Archive for May, 2014

RIP Truecrypt?

Friday, May 30th, 2014

Anyone who is interested in IT security and hasn’t been in Antartica with their head stuck in a bucket of tar, cannot fail to have heard of the demise of Truecrypt encryption software.

Being a fairly pragmatic sort of goose, I decided to forget the conspiracy theories for now, and to try find a way out of this mess instead. So here are some recent developments and fact(oid)s that you may wish to have a gander at…

1) A site has been set up in Switzerland to continue the Truecrypt project. Earlier (and most-likely unaffected) versions of Truecrypt are available there for all major operating systems:-

2) The above site has also placed all the Truecrypt source code in a publicly accessible, and freely copyable repository called Github:-

3) There are other projects that have been working on Truecrypt-compatible alternatives for some time. One such project is TCPlay. TCPlay and its associated libraries are in most GNU/Linux and BSD repositories. Whilst is a CLI-only utility, it will create, encrypt and decrypt Truecrypt volumes.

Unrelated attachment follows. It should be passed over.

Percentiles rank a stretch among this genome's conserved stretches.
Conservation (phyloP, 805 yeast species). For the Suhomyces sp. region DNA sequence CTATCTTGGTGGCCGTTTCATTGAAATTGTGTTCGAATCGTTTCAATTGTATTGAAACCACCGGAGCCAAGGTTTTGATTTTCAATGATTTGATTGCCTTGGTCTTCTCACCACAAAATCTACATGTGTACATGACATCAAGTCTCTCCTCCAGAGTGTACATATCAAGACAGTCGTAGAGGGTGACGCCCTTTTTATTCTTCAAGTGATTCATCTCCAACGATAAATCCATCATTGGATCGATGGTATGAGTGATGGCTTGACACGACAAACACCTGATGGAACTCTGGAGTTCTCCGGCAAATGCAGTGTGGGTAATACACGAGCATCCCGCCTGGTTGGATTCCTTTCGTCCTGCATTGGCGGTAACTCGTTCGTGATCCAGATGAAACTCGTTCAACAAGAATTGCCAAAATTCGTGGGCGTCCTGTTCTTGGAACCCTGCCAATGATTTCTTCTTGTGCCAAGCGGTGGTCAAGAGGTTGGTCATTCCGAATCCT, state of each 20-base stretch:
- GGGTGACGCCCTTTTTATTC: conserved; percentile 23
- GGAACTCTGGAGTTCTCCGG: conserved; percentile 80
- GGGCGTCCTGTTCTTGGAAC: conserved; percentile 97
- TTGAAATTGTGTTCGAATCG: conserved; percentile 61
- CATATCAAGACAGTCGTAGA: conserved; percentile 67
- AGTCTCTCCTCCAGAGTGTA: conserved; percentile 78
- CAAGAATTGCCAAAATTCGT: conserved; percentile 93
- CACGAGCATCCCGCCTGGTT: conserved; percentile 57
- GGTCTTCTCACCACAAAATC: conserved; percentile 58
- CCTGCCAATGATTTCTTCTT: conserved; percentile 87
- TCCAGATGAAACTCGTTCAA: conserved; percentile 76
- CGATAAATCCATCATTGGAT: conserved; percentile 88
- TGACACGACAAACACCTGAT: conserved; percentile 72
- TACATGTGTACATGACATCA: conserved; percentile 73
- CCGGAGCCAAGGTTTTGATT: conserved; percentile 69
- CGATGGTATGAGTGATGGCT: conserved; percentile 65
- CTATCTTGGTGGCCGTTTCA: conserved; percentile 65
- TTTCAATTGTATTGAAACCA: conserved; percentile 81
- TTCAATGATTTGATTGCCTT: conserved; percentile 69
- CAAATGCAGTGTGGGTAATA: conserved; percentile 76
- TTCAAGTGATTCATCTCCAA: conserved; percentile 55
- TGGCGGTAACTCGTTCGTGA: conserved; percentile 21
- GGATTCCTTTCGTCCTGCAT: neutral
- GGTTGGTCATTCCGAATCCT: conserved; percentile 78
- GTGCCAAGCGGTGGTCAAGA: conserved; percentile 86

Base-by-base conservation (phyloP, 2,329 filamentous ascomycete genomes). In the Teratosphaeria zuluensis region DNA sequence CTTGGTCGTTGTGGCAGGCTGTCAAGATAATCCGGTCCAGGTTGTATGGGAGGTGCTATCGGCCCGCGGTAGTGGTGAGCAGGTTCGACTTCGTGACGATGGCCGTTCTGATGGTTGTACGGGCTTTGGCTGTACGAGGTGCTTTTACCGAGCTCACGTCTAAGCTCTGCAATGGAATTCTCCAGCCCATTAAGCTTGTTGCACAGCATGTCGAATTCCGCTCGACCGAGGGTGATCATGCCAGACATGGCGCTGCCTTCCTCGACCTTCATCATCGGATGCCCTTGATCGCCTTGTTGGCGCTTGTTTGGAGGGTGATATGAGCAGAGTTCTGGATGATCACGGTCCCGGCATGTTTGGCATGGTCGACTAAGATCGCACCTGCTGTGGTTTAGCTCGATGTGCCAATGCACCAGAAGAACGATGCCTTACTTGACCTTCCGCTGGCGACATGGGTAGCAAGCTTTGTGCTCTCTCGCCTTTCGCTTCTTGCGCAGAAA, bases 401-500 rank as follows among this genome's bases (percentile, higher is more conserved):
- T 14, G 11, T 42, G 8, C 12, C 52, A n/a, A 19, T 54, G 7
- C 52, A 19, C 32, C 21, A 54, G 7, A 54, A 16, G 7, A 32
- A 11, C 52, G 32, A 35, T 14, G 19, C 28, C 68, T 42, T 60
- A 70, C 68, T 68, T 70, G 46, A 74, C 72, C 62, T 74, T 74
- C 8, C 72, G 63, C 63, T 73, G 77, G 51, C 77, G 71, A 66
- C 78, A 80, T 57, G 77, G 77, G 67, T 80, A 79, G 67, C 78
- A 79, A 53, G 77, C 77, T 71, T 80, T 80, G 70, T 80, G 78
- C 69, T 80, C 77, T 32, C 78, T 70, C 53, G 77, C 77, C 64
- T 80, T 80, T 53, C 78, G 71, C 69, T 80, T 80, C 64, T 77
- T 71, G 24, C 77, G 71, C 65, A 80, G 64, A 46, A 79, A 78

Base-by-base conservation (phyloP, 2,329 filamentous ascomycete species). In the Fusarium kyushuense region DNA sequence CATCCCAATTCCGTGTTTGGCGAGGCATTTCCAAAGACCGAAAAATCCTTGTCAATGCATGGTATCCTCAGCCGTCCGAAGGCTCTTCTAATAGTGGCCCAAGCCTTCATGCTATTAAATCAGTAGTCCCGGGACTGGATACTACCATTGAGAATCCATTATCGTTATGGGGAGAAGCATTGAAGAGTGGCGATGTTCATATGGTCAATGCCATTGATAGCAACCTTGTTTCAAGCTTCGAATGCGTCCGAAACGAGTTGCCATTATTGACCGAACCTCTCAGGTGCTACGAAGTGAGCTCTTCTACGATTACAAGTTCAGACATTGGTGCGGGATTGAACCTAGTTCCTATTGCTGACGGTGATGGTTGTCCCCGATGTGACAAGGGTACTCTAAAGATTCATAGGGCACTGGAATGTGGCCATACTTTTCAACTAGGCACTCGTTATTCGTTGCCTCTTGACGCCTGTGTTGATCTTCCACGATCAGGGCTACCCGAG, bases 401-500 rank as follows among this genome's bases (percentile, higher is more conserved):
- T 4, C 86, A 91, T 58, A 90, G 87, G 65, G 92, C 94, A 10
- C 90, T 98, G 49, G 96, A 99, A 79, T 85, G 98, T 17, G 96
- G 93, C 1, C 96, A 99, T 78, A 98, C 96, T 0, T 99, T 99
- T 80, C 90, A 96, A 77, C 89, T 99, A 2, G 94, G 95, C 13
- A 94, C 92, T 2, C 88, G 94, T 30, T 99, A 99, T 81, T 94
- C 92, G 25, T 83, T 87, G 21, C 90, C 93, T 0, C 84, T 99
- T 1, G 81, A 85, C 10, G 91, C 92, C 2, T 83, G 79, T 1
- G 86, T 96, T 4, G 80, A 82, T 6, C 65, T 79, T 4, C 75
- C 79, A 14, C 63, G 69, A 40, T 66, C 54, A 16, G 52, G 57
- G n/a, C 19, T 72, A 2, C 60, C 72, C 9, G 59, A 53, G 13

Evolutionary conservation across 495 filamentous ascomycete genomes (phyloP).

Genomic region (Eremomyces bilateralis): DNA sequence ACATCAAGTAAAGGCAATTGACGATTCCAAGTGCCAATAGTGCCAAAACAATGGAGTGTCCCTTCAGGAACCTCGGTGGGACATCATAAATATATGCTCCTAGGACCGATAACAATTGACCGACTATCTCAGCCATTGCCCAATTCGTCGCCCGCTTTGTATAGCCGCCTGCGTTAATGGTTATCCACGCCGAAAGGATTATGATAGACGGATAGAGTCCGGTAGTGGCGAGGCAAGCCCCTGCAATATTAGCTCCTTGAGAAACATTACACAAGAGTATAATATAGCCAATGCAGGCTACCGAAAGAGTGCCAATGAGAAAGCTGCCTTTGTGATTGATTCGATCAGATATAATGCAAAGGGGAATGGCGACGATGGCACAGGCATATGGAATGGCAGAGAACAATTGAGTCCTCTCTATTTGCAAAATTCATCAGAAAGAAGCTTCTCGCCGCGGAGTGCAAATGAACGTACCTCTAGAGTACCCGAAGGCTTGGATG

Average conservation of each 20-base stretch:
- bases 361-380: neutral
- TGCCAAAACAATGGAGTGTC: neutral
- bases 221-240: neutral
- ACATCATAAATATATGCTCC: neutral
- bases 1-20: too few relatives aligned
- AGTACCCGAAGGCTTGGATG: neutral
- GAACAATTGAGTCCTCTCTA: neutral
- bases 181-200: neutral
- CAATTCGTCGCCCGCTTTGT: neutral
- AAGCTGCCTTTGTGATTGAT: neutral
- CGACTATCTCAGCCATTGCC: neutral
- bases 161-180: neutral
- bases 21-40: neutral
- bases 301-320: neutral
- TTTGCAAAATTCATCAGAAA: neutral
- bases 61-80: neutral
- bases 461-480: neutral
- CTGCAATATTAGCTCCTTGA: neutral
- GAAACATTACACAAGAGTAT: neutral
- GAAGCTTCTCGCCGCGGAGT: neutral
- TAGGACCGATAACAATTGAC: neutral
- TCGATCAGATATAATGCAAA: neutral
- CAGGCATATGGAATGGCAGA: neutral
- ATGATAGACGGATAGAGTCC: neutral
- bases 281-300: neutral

4) Users of Debian-based GNU/Linuxes, such as Ubuntu, Kubuntu, Mint etc. can get TCPlay by opening a terminal window and typing the following command and hitting the return key:-

sudo apt-get install tcplay

5) For those who need a GUI version of TCPlay, one such application is under development, called ZuluCrypt:-

Please note that ZuluCrypt has some usability shortcomings that the developer is currently fixing. And it also currently requires you to compile the executable binary from source. However, expect to see pre-compiled binaries c/w many bugfixes for various GNU/Linux distros in the next few months.

6) Also expect to see most encryption projects concentrating on GNU/Linux and/or BSD first, before they are ported to Windows. There seems a general consensus in the infosec community that people who are serious about security do not use Microsoft Windows.

7) Finally, and this is important: there is currently NO evidence that earlier versions of Truecrypt have been affected. The advice to users is continue with an old version until this mess is sorted out. Moving all your stuff to another encryption methodology, in a wild panic, is probably the worst thing you could do.

PS. for any Truecrypt users who could not be arsed to read any of the above, please at least read this:-

Steve Gibson is a pretty clued-up guy and it’s good to see a little common sense amidst all the hysteria and conspiracy theory.